August 3, 2011 - Wednesday of the Eighteenth Week in Ordinary Time

Today's Readings

About a year after the plagues of Egypt and the splitting of the Red Sea, the Israelites thought that God would be unable to take over the land to which he brought them. These people had walked with the water like a wall to their right and to their left, but they thought that the Amalekites looked pretty scary, too tough for God. Did they think that he was only a god of running away and not a god of conquering? Did they think that he was just lucky the first time around?

The Israelites were promised a land flowing with milk and honey, and the scouts found that the land was exactly what they had been promised, but they were too afraid to enter the promised land. I myself, when I think of it, have often failed to conquer a land I have scouted out. Perhaps you also have had this experience. I have several times in my life reconnoitered the Kingdom of Heaven: on a retreat, in a dream, in prayer, I have caught a glimpse of what is possible. The Kingdom is beautiful, and wonderful, and everything we have been promised, more than words can describe, yet I continue to stand in the desert, afraid to conquer, afraid of all the Amorites and Hittites that stand in my way.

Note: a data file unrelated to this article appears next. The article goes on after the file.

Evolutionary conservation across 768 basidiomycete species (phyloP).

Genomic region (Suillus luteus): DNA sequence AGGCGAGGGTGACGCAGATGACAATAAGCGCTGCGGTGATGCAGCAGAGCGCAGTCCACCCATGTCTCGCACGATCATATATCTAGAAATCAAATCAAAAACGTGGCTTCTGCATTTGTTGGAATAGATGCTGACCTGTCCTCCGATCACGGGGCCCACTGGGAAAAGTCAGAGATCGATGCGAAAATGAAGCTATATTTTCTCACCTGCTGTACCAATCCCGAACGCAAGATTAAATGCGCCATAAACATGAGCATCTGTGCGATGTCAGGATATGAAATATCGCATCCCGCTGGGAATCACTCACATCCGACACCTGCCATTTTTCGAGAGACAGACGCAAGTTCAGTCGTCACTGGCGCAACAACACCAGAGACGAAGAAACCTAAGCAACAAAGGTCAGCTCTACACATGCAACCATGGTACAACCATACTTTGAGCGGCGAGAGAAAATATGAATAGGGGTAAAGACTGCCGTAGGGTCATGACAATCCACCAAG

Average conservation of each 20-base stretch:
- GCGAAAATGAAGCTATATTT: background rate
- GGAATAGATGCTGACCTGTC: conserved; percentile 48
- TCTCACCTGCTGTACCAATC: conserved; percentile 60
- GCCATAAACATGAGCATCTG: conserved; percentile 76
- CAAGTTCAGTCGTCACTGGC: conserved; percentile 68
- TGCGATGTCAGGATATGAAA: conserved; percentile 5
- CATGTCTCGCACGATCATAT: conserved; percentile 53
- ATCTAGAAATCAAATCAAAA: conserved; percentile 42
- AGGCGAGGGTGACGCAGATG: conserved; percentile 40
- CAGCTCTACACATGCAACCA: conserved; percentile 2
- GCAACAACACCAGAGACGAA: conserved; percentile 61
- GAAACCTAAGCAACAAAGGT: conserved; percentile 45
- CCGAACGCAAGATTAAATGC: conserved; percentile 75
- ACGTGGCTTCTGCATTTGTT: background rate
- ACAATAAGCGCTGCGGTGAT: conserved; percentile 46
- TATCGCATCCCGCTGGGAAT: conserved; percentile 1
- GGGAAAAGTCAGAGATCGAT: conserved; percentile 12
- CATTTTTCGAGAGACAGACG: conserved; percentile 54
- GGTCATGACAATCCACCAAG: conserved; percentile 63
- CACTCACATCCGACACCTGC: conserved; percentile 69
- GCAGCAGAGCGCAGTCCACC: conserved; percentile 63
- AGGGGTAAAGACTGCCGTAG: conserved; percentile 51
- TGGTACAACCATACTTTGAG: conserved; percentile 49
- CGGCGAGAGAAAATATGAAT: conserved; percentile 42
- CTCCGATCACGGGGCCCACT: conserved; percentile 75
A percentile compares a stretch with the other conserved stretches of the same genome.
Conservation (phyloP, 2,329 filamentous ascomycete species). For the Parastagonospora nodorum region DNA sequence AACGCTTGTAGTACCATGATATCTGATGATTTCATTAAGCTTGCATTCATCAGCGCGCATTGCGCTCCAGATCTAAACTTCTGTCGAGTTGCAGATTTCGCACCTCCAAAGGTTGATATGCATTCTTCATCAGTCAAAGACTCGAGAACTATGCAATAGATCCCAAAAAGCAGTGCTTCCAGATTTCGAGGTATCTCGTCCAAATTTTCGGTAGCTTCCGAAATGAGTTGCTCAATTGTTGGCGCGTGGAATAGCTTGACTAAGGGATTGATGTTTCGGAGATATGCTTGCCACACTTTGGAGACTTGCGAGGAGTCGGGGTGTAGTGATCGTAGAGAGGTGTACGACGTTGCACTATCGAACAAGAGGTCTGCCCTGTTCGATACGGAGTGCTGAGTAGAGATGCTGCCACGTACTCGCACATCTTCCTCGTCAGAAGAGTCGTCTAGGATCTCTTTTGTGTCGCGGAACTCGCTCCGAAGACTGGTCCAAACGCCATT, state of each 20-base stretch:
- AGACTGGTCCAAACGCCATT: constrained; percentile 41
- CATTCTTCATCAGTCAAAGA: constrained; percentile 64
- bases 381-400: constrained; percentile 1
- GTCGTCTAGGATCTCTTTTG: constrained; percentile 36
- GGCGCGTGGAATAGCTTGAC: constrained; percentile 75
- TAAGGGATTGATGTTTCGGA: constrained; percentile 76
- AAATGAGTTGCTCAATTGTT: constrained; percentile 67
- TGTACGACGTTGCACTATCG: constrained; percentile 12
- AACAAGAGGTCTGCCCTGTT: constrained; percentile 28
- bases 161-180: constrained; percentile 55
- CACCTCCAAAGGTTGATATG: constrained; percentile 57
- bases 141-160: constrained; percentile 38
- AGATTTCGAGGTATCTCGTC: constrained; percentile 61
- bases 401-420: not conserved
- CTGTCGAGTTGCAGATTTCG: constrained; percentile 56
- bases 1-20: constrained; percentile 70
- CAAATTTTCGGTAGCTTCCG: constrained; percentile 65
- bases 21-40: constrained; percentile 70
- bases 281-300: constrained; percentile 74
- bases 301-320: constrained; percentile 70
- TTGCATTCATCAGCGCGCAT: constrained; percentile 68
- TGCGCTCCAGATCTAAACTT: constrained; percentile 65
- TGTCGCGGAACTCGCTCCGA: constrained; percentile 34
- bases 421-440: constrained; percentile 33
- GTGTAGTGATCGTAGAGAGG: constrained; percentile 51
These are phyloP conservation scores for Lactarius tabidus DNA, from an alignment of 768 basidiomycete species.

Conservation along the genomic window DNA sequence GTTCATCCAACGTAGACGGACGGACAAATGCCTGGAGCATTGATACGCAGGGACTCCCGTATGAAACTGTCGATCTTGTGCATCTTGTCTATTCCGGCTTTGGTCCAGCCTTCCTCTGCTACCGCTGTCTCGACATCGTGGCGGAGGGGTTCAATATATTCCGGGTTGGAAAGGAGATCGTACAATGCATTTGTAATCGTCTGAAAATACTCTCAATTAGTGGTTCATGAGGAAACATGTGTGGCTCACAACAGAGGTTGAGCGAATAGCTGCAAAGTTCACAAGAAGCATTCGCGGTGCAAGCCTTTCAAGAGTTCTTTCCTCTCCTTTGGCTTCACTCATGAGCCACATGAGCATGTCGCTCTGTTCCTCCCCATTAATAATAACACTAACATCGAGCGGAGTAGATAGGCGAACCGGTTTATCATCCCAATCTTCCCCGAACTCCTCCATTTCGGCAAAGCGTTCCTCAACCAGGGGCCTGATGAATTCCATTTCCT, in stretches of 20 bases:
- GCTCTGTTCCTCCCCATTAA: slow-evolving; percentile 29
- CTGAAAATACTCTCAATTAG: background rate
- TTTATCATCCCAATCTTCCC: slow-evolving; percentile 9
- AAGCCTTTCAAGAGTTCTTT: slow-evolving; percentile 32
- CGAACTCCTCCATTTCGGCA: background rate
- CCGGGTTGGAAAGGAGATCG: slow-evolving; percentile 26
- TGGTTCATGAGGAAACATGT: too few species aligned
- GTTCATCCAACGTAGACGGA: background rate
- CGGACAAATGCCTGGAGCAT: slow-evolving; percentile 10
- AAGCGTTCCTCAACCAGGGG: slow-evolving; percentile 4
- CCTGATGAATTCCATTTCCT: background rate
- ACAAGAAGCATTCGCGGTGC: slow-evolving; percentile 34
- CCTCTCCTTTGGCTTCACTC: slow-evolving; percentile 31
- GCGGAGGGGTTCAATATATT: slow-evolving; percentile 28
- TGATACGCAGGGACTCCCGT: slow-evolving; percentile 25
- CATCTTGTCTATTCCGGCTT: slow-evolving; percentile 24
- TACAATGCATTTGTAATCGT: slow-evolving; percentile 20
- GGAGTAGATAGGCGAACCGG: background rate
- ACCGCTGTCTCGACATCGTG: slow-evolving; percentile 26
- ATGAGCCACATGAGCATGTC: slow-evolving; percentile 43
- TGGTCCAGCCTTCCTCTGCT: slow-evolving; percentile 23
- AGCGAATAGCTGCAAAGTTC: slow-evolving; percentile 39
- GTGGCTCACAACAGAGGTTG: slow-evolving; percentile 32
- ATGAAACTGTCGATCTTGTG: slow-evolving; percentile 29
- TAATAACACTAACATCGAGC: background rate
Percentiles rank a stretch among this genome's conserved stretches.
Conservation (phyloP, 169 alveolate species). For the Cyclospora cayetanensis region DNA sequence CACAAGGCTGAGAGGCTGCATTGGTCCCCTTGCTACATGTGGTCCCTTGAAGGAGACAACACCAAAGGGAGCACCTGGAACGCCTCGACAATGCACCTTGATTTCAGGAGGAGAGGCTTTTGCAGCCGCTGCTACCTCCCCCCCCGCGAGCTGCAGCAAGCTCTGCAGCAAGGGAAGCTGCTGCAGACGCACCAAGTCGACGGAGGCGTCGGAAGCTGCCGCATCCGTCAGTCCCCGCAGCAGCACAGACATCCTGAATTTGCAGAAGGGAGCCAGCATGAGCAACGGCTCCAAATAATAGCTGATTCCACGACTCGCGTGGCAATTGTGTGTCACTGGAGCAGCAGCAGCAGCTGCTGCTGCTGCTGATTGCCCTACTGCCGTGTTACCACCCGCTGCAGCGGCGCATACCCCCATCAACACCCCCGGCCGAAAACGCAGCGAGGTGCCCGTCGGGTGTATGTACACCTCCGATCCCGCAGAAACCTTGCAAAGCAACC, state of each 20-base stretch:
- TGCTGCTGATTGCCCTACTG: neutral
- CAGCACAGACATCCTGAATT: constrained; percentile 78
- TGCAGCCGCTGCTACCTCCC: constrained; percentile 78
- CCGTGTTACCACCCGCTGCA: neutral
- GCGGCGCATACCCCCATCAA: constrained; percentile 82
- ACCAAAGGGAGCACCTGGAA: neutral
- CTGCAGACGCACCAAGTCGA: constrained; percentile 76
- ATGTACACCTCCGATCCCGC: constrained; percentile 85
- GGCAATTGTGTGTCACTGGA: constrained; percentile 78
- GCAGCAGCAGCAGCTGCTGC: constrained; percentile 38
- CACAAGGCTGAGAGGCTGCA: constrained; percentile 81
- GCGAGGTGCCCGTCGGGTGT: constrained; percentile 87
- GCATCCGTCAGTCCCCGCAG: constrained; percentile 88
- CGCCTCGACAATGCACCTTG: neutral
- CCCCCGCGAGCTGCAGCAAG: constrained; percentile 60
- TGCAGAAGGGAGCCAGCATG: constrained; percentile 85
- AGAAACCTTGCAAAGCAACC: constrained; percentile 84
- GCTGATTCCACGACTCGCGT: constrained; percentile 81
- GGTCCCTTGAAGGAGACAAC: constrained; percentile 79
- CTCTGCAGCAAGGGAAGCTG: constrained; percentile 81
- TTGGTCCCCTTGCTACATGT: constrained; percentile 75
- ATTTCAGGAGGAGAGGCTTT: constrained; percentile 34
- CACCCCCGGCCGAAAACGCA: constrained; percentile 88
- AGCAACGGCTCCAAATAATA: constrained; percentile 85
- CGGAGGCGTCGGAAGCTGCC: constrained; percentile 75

God’s solution is perfect. The Israelites will wander in the desert for 40 years, until all those who remember Egypt have died. It was the memory of slavery that prevented them from marching in bravely. The entire people will be renewed when a generation is brought up in the desert. We too, before we can enter into the land we have glimpsed, must be renewed. We were slaves to this world, and that slavery has ruined us. We have been freed, but we can never be a free people until there is a renewal, until the old generation, our old self, has dropped dead in the desert.

The next generation will grow up in the desert with no memory of how “great” we had it in Egypt. The new generation would never return to slavery; they are free from their birth. Unlike the Israelites, this renewal will not take place through physical birth but by spiritual rebirth. We have to be born again so that we can be raised again in the desert. By this renewal of our minds, we will have the faith to enter the Kingdom of Heaven.